Telomeres in nearly all eukaryotes are composed of G-rich repeats; in mammals, the telomeric repeat is TTAGGG. G-rich telomeric repeats readily form G4 DNA, a four-stranded structure stabilized by G-quartets, planar arrays of four guanines [19], [20]. G4 DNA structures are implicated as targets in telomere maintenance, and helicases that unwind G4 DNA are closely associated with telomere stability. These include S. cerevisiae Sgs1 and human WRN and BLM, members of the RecQ family, which unwind G4 DNA with 3′-5′ polarity, recognizing the G4 structure through their highly conserved RQC domain [21][25]; and XPD-family helicases such as S. cerevisiae Srs2, nematode DOG-1 and mammalian FANCJ and RTEL1, which unwind DNA with 5′-3′ polarity [26][29]. Deficiency in RTEL1, which is functionally equivalent to Srs2 [30], results in a telomeric fragility phenotype similar to that caused by deficiency of BLM [31]. WRN helicase is essential for efficient replication of telomere lagging strands [32]; and BLM helicase represses telomere fragility [31] and associates with telomeres in telomerase-deficient cells [33]. FEN1 and EXO1 interact both physically and functionally with WRN and BLM helicases [34][38], which may promote function in telomere maintenance.

Like the telomeres, the immunoglobulin (Ig) heavy chain switch regions are composed of G-rich repeats with considerable potential to form G4 DNA. The Ig switch regions are targets for class switch recombination, a process of DNA deletion that enables a B cell to juxtapose a new constant region to the expressed variable region [39], [40]. EXO1 is necessary for efficient class switch recombination [41], and we recently showed that human EXO1 (hEXO1) and human FEN1 (hFEN1) exhibit distinct activities on substrates representing switch recombination intermediates [42]. Ig class switch recombination is induced by transcription; and hEXO1 but not hFEN1 excised characteristic G-loop structures formed by transcribed switch region substrates [43]. Those experiments identified a property of EXO1 that could contribute to its function not only at the Ig switch regions, but also at other transcribed genomic domains with potential to form G4 DNA.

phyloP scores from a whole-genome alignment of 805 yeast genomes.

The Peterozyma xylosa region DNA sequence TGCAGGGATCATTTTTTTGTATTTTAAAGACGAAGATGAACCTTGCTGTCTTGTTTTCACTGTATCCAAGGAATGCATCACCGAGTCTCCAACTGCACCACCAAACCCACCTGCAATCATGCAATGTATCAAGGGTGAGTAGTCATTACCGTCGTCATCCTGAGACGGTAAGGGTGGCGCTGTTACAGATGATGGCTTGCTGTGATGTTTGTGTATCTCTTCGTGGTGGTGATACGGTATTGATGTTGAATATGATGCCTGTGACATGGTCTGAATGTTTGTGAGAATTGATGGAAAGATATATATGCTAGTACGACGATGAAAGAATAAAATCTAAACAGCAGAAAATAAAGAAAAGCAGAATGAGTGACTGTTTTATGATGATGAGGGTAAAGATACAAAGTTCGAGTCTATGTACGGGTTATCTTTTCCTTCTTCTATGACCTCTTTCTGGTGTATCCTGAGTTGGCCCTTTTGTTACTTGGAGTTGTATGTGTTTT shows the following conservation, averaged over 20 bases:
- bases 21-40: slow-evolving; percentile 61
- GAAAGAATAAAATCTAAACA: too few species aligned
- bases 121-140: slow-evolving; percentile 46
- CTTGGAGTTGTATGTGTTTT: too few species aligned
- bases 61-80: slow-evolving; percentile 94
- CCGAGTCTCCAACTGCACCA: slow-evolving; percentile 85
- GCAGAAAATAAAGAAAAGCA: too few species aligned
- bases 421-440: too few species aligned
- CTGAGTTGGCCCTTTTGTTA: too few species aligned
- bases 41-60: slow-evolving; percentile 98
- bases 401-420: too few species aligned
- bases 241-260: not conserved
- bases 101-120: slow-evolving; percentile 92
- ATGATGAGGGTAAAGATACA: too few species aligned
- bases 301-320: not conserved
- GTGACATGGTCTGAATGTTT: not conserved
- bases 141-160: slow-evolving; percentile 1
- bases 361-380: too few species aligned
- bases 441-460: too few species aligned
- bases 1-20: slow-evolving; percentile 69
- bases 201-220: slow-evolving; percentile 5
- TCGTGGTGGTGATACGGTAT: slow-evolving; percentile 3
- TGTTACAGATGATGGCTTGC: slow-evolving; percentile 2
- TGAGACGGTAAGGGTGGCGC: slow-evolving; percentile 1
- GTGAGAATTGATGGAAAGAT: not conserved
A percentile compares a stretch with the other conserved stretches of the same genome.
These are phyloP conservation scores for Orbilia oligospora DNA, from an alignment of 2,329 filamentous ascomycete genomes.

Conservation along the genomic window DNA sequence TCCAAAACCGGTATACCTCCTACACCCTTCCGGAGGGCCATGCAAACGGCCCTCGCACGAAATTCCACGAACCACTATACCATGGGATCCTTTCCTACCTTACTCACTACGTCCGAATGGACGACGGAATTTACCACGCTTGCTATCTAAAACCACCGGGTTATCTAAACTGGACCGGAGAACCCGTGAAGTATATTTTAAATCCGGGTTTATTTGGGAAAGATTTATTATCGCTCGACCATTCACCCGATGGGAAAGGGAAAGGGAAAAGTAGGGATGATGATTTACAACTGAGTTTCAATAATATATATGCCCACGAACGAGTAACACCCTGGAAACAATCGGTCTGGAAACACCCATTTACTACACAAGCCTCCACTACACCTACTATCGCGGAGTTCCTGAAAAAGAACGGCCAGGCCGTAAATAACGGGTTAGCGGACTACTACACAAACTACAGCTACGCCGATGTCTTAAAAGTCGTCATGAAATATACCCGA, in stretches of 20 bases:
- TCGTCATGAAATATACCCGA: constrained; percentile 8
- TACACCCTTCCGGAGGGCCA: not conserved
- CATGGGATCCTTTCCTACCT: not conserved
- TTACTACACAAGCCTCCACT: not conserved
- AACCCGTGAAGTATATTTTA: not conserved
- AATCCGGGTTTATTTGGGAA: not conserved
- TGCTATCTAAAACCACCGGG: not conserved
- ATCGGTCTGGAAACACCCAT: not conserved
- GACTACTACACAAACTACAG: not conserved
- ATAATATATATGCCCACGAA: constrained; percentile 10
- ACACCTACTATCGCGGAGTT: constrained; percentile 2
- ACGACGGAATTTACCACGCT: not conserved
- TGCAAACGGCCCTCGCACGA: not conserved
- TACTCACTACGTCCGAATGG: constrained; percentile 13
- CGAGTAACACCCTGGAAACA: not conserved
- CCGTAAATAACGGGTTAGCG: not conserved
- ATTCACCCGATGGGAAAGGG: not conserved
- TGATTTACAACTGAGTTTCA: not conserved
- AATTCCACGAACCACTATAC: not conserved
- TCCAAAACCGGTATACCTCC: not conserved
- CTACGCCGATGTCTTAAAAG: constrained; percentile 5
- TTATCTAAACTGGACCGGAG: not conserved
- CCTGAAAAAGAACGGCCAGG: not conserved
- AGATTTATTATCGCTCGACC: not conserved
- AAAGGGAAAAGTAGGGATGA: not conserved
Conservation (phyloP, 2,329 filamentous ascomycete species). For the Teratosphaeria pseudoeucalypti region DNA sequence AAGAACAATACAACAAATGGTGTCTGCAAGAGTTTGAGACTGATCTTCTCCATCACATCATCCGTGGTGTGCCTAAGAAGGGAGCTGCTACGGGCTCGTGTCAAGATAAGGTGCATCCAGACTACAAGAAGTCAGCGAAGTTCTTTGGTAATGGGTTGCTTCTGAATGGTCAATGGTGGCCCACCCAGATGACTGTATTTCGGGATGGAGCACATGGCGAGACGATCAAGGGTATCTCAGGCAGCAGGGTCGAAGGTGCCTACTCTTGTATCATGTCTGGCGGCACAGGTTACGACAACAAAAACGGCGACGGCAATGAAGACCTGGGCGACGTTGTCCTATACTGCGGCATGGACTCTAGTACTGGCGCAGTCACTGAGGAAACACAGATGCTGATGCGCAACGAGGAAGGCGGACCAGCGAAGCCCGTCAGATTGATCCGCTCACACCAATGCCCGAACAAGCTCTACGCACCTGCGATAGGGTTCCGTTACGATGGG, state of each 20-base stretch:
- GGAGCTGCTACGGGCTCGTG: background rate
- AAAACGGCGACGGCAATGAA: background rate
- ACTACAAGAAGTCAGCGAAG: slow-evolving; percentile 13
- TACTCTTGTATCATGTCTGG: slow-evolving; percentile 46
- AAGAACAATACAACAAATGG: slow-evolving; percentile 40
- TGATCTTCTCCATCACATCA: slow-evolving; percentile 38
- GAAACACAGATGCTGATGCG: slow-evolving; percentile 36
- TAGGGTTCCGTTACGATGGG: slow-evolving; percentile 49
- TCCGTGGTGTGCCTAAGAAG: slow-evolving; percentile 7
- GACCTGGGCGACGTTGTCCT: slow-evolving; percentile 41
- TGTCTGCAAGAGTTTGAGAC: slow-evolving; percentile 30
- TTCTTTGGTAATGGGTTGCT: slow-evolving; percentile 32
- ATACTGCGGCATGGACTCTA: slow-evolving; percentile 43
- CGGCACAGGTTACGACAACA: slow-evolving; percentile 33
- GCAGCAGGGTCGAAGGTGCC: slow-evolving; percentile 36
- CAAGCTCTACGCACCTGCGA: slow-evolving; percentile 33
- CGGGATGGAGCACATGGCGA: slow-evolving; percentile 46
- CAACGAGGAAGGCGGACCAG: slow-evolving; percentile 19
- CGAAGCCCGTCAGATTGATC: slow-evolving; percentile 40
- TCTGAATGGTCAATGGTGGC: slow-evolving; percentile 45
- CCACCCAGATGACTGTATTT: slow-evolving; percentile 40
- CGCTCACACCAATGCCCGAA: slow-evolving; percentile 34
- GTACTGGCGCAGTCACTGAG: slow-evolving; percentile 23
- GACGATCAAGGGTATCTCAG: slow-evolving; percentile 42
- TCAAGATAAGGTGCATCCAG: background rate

Those results prompted us to examine the biochemical activities of EXO1 and FEN1 that might contribute to telomere maintenance or instability, using substrates that recapitulate structures predicted to form upon telomere replication, uncapping, recombination or transcription. We show that hFEN1 but not hEXO1 cleaves 5′ flaps containing telomeric G4 DNA, or other G4 DNA. This is consistent with the importance of FEN1 and not EXO1 in telomere lagging strand replication, but provides a surprising exception to the documented inactivity of FEN1 at other structured 5′ flaps in vitro [44], [45]. We demonstrate that hEXO1 and hFEN1 both exhibit robust exonucleolytic activity on both strands of substrates with G-rich 3′ telomeric tails, enabling either enzyme to expose a single-stranded region for recombination, or to participate in removal or formation of a G-rich tail. We show that hEXO1 but not hFEN1 excises G-loops formed at transcribed telomeric repeats, suggesting a mechanism by which telomeric transcription could promote recombination to maintain telomere length in the absence of telomerase. These results define new activities for these enzymes, and provide mechanistic understanding of how deficiencies in these enzymes cause distinct telomeric phenotypes.